Life changing moment on the beach that took me to a Grand Final
American Mason Cox had never heard of AFL five years before stepping out on the MCG for the biggest game of the year. He reflects on becoming a prelim final sensation and the craziness of Grand Final week.
When we play a game at the MCG, we usually drive ourselves in, park across the street and walk over to the ground. But Grand Final day 2018 was different.
The parking lot was being used and we had to take an Uber instead. When mine turned up it was the smallest car you could possibly have as an Uber – like a little smart car.
I folded my 2.11 metre frame into the back like I was the ‘very tall guy in car’ meme from the Simpsons, hunched right over with my bag stuck on my lap.
Here I am, going to the damn Grand Final, the biggest game in my life, in some broke ass Uber, thinking ‘you’ve got to be f***ing kidding me. You may be going to one of the biggest days of your life but you’re still an ordinary person’.
It was a really good way to bring me down to size.
‘Big Life Changing Moments’
Four years before that Uber ride I had no idea at all what the AFL was.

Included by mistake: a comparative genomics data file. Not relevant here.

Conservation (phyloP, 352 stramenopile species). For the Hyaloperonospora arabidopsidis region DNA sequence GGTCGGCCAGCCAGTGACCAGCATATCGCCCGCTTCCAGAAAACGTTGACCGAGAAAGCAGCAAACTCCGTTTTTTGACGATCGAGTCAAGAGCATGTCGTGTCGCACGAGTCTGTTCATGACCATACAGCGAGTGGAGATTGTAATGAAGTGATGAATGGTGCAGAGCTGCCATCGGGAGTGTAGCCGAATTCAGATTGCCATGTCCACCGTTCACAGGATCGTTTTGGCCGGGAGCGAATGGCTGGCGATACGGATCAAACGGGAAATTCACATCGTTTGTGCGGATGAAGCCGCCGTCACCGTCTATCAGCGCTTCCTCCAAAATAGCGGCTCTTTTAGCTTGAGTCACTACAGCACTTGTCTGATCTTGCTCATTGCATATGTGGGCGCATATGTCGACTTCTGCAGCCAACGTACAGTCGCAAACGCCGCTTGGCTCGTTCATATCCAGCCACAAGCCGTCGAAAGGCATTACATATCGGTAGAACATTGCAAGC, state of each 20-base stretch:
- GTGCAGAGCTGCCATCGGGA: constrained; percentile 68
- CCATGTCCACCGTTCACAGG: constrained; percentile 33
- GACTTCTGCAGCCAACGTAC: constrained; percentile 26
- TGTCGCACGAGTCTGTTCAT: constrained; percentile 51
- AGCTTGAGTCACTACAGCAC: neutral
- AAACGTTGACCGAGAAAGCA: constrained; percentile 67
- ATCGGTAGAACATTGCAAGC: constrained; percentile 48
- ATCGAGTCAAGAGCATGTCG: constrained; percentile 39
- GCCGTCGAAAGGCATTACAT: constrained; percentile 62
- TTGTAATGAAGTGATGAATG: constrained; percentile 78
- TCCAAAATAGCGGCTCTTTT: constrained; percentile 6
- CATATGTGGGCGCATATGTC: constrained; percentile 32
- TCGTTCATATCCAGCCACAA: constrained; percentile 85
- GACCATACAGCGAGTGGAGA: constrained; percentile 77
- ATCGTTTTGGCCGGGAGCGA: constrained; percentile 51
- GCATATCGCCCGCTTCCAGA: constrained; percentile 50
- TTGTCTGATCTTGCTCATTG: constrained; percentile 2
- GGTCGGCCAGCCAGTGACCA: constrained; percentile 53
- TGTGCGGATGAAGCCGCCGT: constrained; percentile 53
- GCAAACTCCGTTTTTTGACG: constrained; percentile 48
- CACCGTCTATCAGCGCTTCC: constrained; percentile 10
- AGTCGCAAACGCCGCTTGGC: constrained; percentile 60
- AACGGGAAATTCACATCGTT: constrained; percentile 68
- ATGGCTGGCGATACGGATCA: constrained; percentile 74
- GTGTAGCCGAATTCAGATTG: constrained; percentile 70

I had been offered a job at ExxonMobil, who were number one on the Fortune 500, working as a mechanical engineer, one of the best jobs you can get coming out of college.
When I got scouted as a potential AFL player, I received a lot advice from my family and we all had plenty of doubts.
My brother and I travelled over to Australia to do a tour to the AFL and before we left we feared it might be like an Eastern European Basketball League, something that was owned by businessmen and could fold at any time on their whim.
We didn’t really think of it as anything too serious or as something that would be financially viable. It was a case of there’s a sport out there I haven’t heard of, chances are it’s not a huge money maker.
You don’t want to risk a great job, travel half a world away and then six months into it they tell you ‘oh, sorry, we can’t pay you anymore. Good luck!’
There are big, life changing moments for every person that shift the trajectory of where your life goes. Mine came on the beach at St Kilda, sitting with my brother Nolan.
He said ‘look man, you can go do this ExxonMobil job or come here and work out for a living. A degree doesn’t expire. You can always go back and work a desk job, but this is a once in a lifetime thing and it has an expiration date.
‘This is your opportunity, your chance to have a bit more control in your career, in your path, and if everything goes well, have an amazing story to tell people and hopefully provide a bit of hope and happiness to some people along the way.’
Hopefully I’ve done that for some people. There will be others who probably don’t like me so much because they think I’m an arrogant prick from America! But hopefully at the end of it, I’ll look back at it and be proud of the journey I’ve taken and how far I’ve come since the day I landed in Australia and found out what the heck this sport was.
View this post on Instagram